Formula One drives are urging Pirelli to act following the tyre failures which marred the British Grand Prix, with fears future incidents could prove fatal.
In a dramatic race at Silverstone, four drivers suffered almost identical blow-outs on their left rear tyres, before the race was eventually won by Mercedes' Nico Rosberg following fears it could have been called all off-together.
Mercedes' Lewis Hamilton had high hopes tof becoming the first British driver to win at Silverstone dashed when he suffered a blowout whilst leading the race on the eighth lap.
Hamilton, who eventually recovered to finish forth, described Sunday's race as "the first time in my career I've ever felt [driving] was dangerous".
He added: "We had that tyre test to develop and improve the tyres to stop that from happening and after that tyre test they didn't do anything.
"Someone could've crashed. I was thinking behind the safety car that it's only when someone gets hurt that something will be done about it."
Ferrari's Felipe Massa, Toro Rosso's Jean-Eric Vergne and McLaren's Sergio Perez also managed to escape injury after their back tyres failed during the race. Sauber's Esteban Gutierrez also suffered a burst front-left tyre with several other drivers also having their tyres close to failing.
FIA race director Charlie Whiting said he was close to red-flagging the whole race.
Massa admitted drivers could consider boycotting next weekend's German Grand Prix because of fears to their safety.
Massa said: "I don't want to say that [we will boycott] because I don't want to create loads of problems but this is something that for our safety we can do.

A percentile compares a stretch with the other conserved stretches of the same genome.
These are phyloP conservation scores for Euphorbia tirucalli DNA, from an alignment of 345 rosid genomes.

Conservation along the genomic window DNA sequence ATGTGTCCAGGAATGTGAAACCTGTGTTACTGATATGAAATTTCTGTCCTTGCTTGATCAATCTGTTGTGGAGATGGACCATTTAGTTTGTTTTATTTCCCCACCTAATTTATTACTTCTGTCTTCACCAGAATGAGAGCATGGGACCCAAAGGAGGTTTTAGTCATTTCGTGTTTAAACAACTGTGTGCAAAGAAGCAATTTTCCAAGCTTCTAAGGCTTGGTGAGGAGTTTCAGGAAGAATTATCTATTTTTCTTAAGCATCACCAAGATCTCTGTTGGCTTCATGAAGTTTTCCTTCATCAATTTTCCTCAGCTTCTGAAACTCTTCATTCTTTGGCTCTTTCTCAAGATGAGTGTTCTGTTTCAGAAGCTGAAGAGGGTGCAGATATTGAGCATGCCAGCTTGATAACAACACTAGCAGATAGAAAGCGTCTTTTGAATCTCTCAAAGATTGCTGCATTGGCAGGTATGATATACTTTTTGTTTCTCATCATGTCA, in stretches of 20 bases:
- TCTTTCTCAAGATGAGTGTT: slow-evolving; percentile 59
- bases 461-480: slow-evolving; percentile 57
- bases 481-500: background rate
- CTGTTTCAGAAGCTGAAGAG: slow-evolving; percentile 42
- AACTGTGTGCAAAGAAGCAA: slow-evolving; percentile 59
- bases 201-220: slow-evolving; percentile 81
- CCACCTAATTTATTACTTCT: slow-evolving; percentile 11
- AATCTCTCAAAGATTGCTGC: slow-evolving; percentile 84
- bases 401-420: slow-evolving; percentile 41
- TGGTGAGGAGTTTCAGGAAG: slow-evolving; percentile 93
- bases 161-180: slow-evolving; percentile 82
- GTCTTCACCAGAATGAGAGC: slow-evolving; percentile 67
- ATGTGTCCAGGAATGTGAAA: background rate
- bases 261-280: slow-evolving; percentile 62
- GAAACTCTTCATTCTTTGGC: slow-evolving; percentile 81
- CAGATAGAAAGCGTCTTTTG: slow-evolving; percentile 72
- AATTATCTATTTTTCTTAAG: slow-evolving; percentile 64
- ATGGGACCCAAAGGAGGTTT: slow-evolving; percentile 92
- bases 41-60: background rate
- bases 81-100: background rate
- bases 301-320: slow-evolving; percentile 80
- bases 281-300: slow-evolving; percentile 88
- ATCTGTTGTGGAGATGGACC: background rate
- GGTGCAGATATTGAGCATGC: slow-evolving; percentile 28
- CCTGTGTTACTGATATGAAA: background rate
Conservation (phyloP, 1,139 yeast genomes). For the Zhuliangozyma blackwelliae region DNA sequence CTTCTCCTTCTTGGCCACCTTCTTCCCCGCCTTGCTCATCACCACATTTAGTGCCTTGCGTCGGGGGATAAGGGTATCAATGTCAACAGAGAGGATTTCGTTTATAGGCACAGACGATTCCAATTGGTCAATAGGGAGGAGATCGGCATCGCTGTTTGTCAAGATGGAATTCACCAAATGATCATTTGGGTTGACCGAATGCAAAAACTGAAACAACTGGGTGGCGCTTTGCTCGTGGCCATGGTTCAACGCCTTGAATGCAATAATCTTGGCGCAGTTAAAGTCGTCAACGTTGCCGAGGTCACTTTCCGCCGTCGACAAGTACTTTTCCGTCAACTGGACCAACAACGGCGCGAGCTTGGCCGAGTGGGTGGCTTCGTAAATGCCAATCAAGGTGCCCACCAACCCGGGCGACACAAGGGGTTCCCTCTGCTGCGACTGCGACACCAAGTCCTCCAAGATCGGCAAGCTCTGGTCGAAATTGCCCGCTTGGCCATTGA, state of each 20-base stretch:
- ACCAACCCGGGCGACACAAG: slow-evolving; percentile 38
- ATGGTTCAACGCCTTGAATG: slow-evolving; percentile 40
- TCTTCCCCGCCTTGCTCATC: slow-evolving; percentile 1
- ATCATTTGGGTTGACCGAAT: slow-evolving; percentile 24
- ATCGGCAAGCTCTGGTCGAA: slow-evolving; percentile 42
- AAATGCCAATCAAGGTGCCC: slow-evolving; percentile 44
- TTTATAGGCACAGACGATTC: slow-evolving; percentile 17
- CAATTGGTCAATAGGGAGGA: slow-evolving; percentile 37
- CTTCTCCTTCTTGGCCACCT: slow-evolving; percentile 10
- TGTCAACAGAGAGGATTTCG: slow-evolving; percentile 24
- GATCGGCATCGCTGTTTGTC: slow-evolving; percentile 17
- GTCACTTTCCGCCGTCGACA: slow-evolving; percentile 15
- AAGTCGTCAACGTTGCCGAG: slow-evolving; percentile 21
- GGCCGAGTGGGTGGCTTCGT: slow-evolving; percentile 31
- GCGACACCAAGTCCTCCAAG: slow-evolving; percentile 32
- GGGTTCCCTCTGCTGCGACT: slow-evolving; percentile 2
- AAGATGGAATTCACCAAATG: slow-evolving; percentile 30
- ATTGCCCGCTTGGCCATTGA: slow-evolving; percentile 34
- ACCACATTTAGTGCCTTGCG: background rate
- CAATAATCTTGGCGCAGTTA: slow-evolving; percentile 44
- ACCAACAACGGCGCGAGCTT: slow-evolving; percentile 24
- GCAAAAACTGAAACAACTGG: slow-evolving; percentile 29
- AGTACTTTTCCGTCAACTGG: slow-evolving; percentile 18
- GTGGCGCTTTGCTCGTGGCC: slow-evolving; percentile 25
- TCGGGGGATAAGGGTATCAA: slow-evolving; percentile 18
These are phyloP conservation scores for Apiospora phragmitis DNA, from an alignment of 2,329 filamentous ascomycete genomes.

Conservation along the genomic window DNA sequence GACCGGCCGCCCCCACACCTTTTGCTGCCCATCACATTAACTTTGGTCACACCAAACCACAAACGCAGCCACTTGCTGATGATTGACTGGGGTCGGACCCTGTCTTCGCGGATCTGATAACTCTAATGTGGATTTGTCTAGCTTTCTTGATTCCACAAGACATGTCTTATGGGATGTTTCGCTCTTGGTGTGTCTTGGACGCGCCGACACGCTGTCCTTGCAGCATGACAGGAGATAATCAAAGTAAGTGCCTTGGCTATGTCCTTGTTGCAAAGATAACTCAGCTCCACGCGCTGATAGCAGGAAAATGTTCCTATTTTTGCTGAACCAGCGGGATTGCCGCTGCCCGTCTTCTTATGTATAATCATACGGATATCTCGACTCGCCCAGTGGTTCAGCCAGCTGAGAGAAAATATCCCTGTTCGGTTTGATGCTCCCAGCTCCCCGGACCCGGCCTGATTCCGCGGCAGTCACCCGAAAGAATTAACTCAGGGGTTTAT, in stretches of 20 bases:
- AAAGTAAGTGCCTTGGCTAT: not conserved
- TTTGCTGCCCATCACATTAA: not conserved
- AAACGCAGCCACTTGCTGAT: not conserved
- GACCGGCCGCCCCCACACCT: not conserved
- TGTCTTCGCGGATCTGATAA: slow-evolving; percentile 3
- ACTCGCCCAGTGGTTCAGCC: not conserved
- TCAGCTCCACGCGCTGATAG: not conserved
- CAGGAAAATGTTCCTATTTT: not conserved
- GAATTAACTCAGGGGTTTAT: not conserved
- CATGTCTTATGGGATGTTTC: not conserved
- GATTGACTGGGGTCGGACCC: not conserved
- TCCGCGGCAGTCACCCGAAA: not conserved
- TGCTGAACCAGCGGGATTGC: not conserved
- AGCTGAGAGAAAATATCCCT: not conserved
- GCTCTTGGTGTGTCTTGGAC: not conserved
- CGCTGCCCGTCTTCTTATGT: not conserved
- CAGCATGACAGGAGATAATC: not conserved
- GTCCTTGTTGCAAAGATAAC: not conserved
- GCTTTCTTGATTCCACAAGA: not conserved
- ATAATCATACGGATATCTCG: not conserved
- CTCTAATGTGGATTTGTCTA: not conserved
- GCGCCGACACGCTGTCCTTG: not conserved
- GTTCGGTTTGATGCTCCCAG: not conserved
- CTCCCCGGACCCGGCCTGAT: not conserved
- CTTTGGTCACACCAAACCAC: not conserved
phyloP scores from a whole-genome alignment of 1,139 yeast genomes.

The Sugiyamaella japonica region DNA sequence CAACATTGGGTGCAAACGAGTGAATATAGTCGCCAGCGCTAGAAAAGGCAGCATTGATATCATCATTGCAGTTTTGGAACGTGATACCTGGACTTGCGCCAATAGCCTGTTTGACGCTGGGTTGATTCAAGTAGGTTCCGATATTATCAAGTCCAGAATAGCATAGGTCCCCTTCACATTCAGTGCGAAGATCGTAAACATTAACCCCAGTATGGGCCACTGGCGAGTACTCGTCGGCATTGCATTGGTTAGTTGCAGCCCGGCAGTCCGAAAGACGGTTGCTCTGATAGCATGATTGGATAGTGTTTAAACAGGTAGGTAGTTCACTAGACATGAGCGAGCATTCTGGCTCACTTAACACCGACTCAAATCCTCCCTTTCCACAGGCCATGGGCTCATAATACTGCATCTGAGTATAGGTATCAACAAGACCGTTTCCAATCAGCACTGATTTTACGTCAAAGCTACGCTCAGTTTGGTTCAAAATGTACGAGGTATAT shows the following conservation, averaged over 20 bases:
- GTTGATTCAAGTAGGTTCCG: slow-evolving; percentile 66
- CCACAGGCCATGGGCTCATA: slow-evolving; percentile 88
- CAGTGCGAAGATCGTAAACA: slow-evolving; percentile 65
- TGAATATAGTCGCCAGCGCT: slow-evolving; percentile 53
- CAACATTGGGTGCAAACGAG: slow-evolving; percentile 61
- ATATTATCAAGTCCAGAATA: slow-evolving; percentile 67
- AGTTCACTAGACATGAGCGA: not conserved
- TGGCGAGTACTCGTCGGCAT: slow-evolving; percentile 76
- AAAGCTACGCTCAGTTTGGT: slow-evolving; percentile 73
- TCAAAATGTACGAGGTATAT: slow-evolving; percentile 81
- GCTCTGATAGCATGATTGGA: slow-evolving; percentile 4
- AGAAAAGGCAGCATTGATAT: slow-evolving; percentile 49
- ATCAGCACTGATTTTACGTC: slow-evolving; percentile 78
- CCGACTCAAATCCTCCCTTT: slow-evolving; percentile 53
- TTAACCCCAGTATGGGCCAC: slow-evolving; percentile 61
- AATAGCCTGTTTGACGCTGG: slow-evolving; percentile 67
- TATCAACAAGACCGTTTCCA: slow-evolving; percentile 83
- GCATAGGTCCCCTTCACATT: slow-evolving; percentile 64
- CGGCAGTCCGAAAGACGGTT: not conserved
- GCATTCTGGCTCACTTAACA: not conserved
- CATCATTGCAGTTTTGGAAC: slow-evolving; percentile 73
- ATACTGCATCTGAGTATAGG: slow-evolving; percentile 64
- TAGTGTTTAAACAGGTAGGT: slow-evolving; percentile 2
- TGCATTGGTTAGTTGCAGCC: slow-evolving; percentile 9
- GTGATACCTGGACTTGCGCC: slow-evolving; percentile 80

"We are risking our lives and if something like this happens again, we don't want one of us to be killed".
While Hamilton's blow-out received the main focus after the race, Kimi Raikkonen's Lotus was struck by debris from Vergne's blow-out and Ferrari's Fernando Alonso only narrowly avoided flying strips of rubber from Perez's tyres.
Alonso, who finished third, also said his right rear failed at the final corner before he made his first pit stop.
Red Bull boss Christian Horner said Alonso was "very lucky" to have escaped injury.
Homer added: "The most important thing is to understand the problem. Pirelli need to go away and reflect and understand what has happened. We need a solution because someone will get hurt if that keeps happening.
"Something needs to be done."
Pirelli's motorsport director Paul Hembery ruled out the new bonding process, which was introduced at this race, being the cause of the tyre failures.
He said: "There have obviously been some issues with rear-left tyre failures which we have not seen before.
"We are taking the situation very seriously and we are currently investigating all tyres to determine the cause as soon as possible, ahead of the next Grand Prix in Germany.
"At the moment, we can't really say much more until we have fully investigated and analysed all of these incidents, which is our top priority."